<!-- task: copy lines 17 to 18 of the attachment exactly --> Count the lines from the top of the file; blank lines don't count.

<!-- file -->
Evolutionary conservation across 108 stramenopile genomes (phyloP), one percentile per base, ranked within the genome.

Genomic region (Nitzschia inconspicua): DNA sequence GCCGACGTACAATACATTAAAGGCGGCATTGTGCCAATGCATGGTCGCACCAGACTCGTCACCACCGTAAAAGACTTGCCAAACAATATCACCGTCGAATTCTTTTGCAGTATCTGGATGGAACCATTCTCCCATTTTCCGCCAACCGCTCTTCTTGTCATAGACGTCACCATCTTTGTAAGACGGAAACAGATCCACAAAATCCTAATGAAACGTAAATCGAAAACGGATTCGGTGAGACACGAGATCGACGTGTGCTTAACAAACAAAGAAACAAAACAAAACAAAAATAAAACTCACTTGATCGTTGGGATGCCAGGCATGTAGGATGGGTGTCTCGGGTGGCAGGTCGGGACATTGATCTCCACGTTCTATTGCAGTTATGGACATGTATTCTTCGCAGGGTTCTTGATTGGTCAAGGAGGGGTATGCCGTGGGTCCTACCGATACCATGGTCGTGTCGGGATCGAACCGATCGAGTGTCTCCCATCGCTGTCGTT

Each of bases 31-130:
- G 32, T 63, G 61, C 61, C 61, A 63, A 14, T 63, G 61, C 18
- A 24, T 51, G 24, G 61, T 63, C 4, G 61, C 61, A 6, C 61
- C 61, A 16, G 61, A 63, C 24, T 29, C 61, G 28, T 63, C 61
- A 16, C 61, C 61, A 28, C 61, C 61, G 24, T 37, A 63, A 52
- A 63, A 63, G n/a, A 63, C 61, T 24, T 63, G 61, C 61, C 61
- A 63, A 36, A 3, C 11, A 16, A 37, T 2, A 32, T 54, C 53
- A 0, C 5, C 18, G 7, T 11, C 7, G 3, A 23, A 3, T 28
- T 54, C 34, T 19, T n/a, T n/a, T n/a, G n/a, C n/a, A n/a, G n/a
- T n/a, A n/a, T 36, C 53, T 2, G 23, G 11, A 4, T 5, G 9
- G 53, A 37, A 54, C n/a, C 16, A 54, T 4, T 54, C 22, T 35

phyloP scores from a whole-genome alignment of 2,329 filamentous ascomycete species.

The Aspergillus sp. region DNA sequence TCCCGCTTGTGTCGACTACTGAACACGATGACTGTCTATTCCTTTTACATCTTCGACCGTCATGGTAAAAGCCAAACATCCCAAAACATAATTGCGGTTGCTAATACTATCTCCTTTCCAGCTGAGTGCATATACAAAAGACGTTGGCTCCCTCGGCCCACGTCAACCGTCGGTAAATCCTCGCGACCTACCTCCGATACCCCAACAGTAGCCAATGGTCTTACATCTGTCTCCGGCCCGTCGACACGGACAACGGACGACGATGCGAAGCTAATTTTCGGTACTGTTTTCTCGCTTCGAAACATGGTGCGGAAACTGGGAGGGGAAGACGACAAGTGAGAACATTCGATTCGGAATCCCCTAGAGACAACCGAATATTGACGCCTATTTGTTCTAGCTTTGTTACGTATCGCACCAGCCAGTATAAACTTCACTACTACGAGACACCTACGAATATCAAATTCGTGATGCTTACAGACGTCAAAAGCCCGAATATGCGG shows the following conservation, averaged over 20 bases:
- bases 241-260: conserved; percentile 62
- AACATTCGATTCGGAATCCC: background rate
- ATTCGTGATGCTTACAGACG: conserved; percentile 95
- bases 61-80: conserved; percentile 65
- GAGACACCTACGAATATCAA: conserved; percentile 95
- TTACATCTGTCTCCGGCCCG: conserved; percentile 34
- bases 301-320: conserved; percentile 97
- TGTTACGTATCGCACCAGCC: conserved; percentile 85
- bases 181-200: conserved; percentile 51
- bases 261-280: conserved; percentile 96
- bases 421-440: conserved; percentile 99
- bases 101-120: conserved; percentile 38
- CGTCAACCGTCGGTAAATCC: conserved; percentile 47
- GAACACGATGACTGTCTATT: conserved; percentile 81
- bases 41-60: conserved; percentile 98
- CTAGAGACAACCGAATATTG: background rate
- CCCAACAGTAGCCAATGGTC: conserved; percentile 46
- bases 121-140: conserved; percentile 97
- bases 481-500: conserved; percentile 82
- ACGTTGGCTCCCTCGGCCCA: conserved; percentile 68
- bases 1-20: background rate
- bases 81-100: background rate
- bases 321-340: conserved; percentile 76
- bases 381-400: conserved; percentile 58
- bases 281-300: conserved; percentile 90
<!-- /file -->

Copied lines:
- AACATTCGATTCGGAATCCC: background rate
- ATTCGTGATGCTTACAGACG: conserved; percentile 95